by Michelle Gibeault Traub, R.D.

Chocolate's antioxidants are powerful in fighting the environmental stressors that impact the skin and lead to aging. By eating foods that are rich in flavanoids, you arm your skin with natural defenses that help to maintain collagen and reduce sun damage.1 A small German study even showed that subjects given a high flavanol cocoa product had improved skin texture, along with increased skin density, thickness, and hydration.2 Eating chocolate works its magic from the inside out, but applying it to the skin appears to be beneficial too.


2 Tablespoons of Cocoa
2 Tablespoons of Plain Yogurt
1 Tablespoon of Honey
3 Tablespoons of Oatmeal Powder

Mix all the ingredients and apply on the face, gently massaging it so that the oatmeal can start exfoliating the dead skin cell layer, leave mask on for about 20 minutes and rinse off with luke warm water.

TIP: you've heard the adage "Never cook with wine you wouldn't drink." This holds equally true for home spa remedies. Never use ingredients for your home spa treatments that you wouldn't want to eat. Your skin, the largest organ on your body, breathes and is porous. It will absorb the properties of the ingredients you are using. Don't "clean out the fridge or pantry" to create your home skincare remedies. Use fresh, high quality ingredients for the best results, and do not store the treatment longer than the shelf life of the most perishable ingredient.

DIY Facial

Rare is the occasion when your skin doesn't appreciate a little extra attention. The time is always right for a soothing and moisturizing facial. An at-home treatment designed by a leading holistic skin-care expert offers the perfect recipe for a healthy glow -- and inner calm. "Working with fresh, lush ingredients is, in itself, therapeutic," explains Susan West Kurz, author of "Awakening Beauty the Dr. Hauschka Way." "The tactile pleasure of creating treatments in your own kitchen is a wonderful antidote to stress." Read on for her favorite fix.

What You'll Need
Organic lavender essential oil
Cotton washcloth (use organic cotton when possible)
Organic almond butter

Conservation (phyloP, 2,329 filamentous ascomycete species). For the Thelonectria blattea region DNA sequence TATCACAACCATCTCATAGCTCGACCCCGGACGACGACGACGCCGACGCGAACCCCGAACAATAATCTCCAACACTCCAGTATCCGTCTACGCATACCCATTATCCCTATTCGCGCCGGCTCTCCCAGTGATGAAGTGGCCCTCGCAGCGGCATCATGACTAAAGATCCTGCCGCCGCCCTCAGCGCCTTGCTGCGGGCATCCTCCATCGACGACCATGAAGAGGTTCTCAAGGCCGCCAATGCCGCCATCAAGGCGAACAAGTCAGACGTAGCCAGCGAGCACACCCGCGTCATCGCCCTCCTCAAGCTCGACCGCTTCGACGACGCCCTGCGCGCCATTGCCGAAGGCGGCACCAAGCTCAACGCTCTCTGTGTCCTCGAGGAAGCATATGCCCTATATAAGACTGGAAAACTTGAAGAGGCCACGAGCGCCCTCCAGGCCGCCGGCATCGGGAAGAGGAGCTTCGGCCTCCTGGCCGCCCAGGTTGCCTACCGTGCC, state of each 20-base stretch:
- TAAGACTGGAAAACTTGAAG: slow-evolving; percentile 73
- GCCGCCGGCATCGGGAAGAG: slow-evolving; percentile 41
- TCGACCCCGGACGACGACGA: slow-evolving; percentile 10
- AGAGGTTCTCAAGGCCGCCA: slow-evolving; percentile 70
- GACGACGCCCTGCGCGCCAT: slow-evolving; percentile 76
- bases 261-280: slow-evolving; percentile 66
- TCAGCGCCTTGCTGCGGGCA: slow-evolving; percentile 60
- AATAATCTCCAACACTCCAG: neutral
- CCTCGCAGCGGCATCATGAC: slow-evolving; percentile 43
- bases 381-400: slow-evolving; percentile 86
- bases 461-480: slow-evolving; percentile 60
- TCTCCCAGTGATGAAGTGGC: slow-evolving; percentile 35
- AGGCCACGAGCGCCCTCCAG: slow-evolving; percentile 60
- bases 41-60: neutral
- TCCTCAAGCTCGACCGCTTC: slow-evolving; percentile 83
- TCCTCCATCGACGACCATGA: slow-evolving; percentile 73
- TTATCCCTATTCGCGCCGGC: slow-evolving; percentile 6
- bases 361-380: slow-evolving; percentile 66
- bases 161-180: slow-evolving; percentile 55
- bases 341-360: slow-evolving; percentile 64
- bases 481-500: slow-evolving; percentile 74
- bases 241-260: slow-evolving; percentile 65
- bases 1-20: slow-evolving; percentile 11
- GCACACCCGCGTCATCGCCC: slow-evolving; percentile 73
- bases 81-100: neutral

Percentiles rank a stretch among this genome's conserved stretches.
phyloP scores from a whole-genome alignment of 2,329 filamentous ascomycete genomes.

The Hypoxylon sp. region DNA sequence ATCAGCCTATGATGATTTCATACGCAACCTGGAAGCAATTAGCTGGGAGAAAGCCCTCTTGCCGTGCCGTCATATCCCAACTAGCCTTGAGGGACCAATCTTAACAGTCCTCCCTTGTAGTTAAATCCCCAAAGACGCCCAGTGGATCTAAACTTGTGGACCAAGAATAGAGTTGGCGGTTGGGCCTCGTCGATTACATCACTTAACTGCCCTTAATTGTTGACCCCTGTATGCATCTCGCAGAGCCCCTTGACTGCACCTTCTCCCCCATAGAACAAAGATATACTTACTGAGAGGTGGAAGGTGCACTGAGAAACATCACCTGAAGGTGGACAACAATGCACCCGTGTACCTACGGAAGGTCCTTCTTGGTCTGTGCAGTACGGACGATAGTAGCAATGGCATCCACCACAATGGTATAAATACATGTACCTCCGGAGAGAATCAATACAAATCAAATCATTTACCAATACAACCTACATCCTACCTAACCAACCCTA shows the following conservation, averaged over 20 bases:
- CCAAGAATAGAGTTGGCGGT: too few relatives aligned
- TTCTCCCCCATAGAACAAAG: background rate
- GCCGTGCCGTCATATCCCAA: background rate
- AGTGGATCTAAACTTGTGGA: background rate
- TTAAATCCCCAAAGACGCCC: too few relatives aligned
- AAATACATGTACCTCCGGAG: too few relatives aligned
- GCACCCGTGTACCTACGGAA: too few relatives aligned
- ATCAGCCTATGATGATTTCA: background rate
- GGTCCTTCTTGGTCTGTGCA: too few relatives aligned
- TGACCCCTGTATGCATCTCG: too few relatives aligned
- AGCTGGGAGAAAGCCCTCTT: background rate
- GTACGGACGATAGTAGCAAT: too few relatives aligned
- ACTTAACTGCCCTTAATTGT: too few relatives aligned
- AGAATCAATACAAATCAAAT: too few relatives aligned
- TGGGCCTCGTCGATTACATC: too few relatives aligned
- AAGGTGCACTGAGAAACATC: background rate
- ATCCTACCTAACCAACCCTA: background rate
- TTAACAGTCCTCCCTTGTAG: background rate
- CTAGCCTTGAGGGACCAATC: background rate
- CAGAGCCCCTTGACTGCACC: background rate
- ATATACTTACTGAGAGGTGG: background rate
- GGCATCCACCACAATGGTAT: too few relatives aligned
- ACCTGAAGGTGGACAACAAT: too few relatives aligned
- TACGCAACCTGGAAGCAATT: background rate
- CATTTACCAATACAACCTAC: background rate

Skin toner (try Avalon Organics' Lavender Hydrating Toner or Dr. Hauschka's Facial Toner)
Choose one: honey, organic strawberry yogurt, or organic avocado

Facial How-To
1. Pre-cleanse.
After thoroughly removing any makeup and rinsing your face, fill a sink with warm water. Add two to three drops of lavender oil and stir with your hand. Soak the washcloth in the lavender water, then wring it out and gently press it against your face and neck for 30 seconds.

2. Cleanse.
Put one teaspoon of almond butter and a few drops of lavender water in your palm; rub your hands together to create a paste. Apply to skin using a "press and roll" method, which helps remove dead cells, dirt, and oil: Press your palms against your forehead and roll them outward. Moving down your face and neck, continue the motion until you reach your collarbones. Return to massaging your forehead, and repeat the process for one to three minutes.

3. Rinse and Tone.
Use another washcloth soaked in lavender water to remove the almond cleansing cream from your face. Rinse with cool water and apply toner.

4. Apply a mask.
Choose one of the following masks, depending on your skin's needs:

- To Moisturize Dry Skin
Half of a mashed organic avocado

- To Brighten Dull Complexions
Organic strawberry yogurt

- To Rid Pores of Impurities

Apply a thin layer to your face and relax for 20 minutes. Then remove the mask with a warm, wet cloth, and rinse with warm water. Pat dry with a clean towel.

Text by Abbie Kozolchyk

Cucumber Cups - Super easy and Super Healthy

Hors d'oeuvres needn't be complicated. This refreshing appetizer, for example, doesn't require any cooking: Cucumbers are simply washed, cut, and hollowed out, then filled with low-fat cottage cheese and topped with clover sprouts.


Makes 48

  • 2 seedless cucumbers (each 9 1/2 inches long), washed
  • 1/2 cup low-fat cottage cheese
  • Clover sprouts


  1. Slice cucumbers in half lengthwise; trim ends. Cut each half into 3/4-inch pieces.
  2. Scoop out the center of each piece of cucumber with a melon baller, and fill with about 1/2 teaspoon cottage cheese. Garnish with clover sprouts, and serve.

A Healthy Snack Recipe

A combination of yogurt, papaya, blackberries, raspberries, mint and granola, this snack (or dessert) only has 164 calories and 1 gram of fat.